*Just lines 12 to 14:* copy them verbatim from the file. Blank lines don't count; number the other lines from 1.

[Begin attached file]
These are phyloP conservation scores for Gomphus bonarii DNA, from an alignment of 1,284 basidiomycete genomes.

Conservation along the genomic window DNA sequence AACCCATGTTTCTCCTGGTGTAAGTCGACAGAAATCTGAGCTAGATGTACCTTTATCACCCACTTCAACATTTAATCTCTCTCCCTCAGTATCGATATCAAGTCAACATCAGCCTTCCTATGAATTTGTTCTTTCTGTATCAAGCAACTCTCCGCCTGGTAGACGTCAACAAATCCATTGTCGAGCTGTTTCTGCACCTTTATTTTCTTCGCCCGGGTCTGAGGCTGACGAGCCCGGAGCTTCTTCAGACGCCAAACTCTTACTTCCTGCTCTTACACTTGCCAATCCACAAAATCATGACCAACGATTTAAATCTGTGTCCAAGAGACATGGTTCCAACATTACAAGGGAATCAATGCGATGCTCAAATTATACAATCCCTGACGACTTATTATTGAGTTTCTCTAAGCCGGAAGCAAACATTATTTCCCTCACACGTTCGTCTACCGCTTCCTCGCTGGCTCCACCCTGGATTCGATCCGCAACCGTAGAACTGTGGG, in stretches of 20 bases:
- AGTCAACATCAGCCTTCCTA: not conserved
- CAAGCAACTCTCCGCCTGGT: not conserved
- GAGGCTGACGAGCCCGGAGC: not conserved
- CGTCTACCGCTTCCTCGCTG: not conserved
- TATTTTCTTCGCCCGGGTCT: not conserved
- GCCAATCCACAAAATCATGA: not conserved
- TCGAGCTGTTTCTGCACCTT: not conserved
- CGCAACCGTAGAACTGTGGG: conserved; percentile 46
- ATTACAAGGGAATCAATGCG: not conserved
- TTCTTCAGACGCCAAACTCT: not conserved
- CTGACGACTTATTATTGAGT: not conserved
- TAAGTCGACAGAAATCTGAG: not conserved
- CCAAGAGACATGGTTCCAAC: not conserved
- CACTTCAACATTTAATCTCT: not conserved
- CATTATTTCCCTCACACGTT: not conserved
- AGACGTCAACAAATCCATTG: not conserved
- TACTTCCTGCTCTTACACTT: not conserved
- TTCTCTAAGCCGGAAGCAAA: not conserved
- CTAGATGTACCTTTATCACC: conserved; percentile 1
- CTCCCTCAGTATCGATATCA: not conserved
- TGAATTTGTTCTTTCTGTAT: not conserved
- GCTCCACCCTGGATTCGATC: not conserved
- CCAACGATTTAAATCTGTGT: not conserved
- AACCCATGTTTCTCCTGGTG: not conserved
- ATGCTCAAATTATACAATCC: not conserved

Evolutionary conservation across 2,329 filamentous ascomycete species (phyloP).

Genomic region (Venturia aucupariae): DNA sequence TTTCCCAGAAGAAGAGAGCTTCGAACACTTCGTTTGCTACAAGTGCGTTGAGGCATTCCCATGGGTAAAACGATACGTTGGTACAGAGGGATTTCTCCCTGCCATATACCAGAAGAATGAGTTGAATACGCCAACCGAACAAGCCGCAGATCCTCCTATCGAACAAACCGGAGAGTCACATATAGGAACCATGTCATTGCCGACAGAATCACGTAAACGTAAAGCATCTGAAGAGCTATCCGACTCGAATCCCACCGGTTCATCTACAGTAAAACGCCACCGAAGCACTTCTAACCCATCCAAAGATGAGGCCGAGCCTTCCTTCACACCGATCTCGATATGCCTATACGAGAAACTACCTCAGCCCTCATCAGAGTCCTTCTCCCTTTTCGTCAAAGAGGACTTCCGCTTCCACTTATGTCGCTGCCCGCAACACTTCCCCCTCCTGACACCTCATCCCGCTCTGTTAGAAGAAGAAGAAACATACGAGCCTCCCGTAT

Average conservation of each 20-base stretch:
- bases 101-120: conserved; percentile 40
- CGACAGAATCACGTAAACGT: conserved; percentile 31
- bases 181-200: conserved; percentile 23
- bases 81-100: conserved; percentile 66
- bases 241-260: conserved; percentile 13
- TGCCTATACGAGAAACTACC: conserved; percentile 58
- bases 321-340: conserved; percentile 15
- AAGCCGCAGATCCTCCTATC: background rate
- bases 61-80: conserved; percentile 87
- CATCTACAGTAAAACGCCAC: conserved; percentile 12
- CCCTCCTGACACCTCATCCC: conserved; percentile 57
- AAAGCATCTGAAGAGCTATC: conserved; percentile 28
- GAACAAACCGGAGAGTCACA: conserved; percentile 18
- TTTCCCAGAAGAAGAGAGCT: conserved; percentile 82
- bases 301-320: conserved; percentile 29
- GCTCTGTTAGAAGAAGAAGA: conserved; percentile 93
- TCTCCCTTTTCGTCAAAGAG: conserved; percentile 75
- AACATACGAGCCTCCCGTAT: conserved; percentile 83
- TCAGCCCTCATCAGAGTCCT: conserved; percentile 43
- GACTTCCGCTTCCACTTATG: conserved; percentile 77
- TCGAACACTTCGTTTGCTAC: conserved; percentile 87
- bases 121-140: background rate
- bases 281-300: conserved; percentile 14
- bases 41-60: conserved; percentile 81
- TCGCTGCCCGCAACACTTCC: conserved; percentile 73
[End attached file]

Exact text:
- TTCTTCAGACGCCAAACTCT: not conserved
- CTGACGACTTATTATTGAGT: not conserved
- TAAGTCGACAGAAATCTGAG: not conserved